Originally Posted by Kurosawa
It's also proactive things that he would do-smashing up slums and forcing the Government to build better housing, destroying car plants that made unsafe vehicles, making a gun runner go and fight in the war that he was encouraging and profiteering from...not all legal, but all just, at least to him.
"Not legal, but just." That right there is what is wrong with that approach with Superman. The early Superman stories pretty much worked under that banner. Superman didn't take no guff and didn't afraid of anything. He tore down a slum and fought the army because he felt like it. That's not what someone with Superman's power should do. If a guy who can't be killed begins making his own laws, even if its for the public good at the time, that's the beginnings of a dangerous and slippery slope.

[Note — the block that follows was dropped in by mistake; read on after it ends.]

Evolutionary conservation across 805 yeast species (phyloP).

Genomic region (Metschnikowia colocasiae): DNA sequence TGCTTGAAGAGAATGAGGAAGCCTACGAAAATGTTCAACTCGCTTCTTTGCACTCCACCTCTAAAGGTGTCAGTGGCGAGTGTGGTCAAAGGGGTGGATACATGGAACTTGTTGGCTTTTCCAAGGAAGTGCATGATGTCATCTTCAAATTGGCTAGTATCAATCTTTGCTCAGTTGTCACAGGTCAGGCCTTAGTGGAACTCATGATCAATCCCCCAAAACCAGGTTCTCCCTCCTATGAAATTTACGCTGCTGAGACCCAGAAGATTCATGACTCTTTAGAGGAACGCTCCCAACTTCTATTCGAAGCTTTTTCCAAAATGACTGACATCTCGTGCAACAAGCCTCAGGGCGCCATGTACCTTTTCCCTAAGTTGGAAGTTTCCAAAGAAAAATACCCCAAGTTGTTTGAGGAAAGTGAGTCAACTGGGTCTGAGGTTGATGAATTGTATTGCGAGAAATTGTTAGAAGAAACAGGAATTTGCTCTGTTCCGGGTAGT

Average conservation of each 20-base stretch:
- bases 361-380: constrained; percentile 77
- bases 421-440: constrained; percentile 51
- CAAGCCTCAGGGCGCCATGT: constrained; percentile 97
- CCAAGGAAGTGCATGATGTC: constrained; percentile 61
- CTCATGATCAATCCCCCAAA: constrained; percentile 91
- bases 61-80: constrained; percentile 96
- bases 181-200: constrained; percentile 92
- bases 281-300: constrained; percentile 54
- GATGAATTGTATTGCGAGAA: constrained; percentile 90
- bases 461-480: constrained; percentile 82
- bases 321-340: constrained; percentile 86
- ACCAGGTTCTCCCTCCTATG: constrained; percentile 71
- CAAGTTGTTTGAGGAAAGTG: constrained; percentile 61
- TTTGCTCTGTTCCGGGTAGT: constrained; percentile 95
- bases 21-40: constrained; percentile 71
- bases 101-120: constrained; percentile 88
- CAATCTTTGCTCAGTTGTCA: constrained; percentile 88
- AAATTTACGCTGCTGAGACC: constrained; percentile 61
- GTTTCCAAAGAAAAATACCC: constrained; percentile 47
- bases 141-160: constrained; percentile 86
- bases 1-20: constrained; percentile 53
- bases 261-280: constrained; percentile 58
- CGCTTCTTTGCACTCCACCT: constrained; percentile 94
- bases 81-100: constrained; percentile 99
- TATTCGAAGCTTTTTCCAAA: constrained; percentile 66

I have a theory about the two big comic book universes. DC's population loves and trusts their heroes, while Marvel is fearful of them. Why is that? Because DC started off with Superman, a guy who upheld the law and didn't wear a mask, who fought for truth and justice and the American way, who started off as Superboy and earned his place in the public's hearts. Marvel, meanwhile, had the Human Torch, an android who could kill you by standing next to you and Namor, a psychotic Atlantean prince with the world's worst temper. That's the difference. Superman earns people's trust. That's what he has to do. And in order to do that, he has to be hard, but he also has to work strictly within the limits of the law. That's why post-Crisis Lex gets away with so much. Superman knows how bad he is, but so long as Lex works the legal system in the way he knows how to, Superman can't touch him. That's the Superman that earned the public's trust. He's the guy who would gladly let Lex go free rather than turn into what Lex thinks he is: someone who wants to impose his own morality on the world.